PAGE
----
In TM programs, the effect on PROs, such as HF self-care, is less commonly reported than are outcomes such as mortality, morbidity, and quality of life.17,29 Controversial results have been published until now regarding the potential of TM to improve self-care.17,18,29,30 Seto et al31 suggested that a TM system could improve HF patients’ self-care by increasing the patients’ awareness and knowledge regarding their HF condition, reducing anxiety, empowering, and motivating.31 An improvement in self-care was demonstrated in five studies in a review by Radhakrishnon and Jacelon,32 but in five other studies, no difference in self-care between the intervention and control groups was observed. Similarly, a recent Cochrane systematic review17 demonstrated an improvement in self-care behavior scores and adherence to medications in six trials of structured telephone support and TM, in parallel with two neutral studies. Both reviews, however, mention the use of diverse evaluation tools and quality in the studies. Therefore, the questions remain whether TM indeed improves self-care, helps patients to understand the disease better, and stimulates the progress in self-care abilities. One even might speculate that automated procedures using TM, combined with the perception of sharing of personal data, and external supervision can negatively influence self-responsibility and the patient’s own mobilization in self-management.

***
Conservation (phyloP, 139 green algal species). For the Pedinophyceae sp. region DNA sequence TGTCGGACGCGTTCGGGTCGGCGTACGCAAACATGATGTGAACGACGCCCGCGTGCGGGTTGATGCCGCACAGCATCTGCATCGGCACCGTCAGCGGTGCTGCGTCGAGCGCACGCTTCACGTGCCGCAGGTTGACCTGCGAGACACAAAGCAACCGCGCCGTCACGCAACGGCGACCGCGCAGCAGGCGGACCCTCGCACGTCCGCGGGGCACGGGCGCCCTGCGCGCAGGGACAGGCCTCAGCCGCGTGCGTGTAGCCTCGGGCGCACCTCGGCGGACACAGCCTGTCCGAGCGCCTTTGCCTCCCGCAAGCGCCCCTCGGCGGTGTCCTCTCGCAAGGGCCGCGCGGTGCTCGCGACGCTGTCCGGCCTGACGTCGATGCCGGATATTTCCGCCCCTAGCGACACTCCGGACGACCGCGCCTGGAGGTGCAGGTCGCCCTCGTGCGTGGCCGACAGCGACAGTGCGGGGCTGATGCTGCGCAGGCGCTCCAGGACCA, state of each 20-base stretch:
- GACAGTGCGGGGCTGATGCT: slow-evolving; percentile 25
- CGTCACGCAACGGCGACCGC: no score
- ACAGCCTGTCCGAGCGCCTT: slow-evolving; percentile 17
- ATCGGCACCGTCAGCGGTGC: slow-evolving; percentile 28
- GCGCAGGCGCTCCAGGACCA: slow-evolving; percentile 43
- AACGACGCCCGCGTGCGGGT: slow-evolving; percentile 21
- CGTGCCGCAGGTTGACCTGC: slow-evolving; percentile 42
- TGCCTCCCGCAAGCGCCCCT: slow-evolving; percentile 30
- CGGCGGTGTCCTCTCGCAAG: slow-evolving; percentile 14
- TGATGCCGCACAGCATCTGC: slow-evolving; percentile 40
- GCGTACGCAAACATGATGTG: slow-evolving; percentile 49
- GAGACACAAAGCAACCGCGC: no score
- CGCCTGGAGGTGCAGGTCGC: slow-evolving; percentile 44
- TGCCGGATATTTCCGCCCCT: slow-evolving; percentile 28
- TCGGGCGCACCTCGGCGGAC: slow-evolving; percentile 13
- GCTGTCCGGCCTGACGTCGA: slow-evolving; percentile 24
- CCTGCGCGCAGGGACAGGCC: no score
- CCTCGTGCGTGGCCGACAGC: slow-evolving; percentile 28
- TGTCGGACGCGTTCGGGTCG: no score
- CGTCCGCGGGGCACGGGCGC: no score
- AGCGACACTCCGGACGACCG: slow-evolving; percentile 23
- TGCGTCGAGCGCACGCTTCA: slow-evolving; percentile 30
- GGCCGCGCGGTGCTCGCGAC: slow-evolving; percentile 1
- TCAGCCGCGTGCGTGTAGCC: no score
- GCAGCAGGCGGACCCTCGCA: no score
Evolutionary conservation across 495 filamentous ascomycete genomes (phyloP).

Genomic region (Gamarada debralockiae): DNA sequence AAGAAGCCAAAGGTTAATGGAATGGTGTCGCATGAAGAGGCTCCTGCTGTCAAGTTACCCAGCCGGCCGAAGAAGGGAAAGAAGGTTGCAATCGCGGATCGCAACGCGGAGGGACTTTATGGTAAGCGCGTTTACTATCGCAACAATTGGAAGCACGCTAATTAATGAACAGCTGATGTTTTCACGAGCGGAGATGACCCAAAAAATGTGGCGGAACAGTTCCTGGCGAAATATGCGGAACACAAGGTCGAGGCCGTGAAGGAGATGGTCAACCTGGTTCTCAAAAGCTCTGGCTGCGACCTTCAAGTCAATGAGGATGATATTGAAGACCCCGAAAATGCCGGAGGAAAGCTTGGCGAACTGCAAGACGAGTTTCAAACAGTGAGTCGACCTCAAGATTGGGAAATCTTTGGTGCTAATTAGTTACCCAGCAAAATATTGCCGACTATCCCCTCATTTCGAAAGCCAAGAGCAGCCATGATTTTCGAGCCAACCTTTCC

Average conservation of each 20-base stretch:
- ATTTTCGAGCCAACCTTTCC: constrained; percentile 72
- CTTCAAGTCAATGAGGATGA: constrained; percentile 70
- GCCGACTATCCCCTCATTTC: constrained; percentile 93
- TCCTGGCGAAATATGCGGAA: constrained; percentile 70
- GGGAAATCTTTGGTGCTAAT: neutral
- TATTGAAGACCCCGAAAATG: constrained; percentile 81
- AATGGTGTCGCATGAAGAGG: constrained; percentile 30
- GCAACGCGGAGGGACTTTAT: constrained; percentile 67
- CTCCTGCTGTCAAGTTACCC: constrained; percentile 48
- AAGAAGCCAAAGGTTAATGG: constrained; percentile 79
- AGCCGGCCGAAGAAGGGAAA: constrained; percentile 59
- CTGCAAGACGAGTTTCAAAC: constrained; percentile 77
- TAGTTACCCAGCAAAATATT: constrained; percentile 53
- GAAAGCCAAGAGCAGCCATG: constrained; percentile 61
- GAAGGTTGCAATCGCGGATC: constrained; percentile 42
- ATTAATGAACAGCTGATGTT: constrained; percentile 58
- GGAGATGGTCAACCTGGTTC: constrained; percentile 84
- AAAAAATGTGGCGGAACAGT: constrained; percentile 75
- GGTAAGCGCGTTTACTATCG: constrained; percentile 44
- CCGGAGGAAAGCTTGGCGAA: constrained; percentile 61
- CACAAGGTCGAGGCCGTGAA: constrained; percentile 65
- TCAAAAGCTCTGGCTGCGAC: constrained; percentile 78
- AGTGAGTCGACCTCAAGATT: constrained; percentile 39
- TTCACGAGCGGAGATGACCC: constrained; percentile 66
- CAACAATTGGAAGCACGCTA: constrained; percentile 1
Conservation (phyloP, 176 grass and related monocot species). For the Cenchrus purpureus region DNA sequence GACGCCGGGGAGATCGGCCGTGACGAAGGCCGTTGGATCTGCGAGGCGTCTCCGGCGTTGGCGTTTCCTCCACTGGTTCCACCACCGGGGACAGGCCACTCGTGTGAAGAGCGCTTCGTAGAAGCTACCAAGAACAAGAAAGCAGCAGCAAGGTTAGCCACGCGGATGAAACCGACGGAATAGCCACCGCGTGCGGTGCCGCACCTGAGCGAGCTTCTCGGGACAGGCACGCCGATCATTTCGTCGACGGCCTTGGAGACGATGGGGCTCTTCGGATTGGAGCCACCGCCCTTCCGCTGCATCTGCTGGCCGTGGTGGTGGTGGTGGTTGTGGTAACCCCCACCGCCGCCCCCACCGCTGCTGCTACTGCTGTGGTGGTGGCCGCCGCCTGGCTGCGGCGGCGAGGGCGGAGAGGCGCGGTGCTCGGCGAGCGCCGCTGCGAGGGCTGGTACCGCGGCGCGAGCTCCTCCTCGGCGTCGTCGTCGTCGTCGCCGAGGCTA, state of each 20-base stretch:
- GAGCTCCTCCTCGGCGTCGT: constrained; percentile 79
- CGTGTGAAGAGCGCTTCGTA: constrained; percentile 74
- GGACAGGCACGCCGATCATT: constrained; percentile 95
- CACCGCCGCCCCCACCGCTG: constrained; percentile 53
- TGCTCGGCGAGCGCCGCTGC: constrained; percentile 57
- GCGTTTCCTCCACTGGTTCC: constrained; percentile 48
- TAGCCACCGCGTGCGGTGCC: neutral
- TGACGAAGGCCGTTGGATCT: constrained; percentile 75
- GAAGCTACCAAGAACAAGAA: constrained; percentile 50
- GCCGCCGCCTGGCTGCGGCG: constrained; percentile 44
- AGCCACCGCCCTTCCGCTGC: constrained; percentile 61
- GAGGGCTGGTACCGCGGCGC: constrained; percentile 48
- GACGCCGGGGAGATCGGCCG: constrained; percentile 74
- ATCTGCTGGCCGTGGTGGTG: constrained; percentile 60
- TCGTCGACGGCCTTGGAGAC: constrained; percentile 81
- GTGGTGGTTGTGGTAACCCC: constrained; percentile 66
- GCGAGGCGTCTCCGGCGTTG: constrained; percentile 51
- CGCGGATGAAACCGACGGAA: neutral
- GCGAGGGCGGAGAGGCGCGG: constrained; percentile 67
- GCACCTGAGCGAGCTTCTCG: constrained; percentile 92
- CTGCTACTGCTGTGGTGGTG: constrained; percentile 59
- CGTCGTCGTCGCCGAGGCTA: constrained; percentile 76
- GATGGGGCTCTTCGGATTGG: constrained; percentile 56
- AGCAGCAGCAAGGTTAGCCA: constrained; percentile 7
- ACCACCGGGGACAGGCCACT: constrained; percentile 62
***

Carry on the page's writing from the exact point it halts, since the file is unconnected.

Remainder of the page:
The absence of a positive impact of TM on self-care in the IN TOUCH study could be explained by several reasons. First, the study comprised two intervention groups without a control group, with the consequence that all study patients regardless of group allocation received enhanced supervision of health care providers assisted by an ICT-guided DMS. This care program, implemented for both groups, maybe a potent management tool itself, leaving little room for the additional effect of automatic transmission of weight, blood pressure, and ECG data. Second, despite the use of a computer-generated randomization scheme, baseline self-care was significantly different between the two groups, with the TM+ICT-guided-DMS group patients reporting better self-care skills during randomization. Over the course of the study, the TM+ICT-guided-DMS group did not improve, whereas self-care behavior in the ICT-guided-DMS group improved significantly.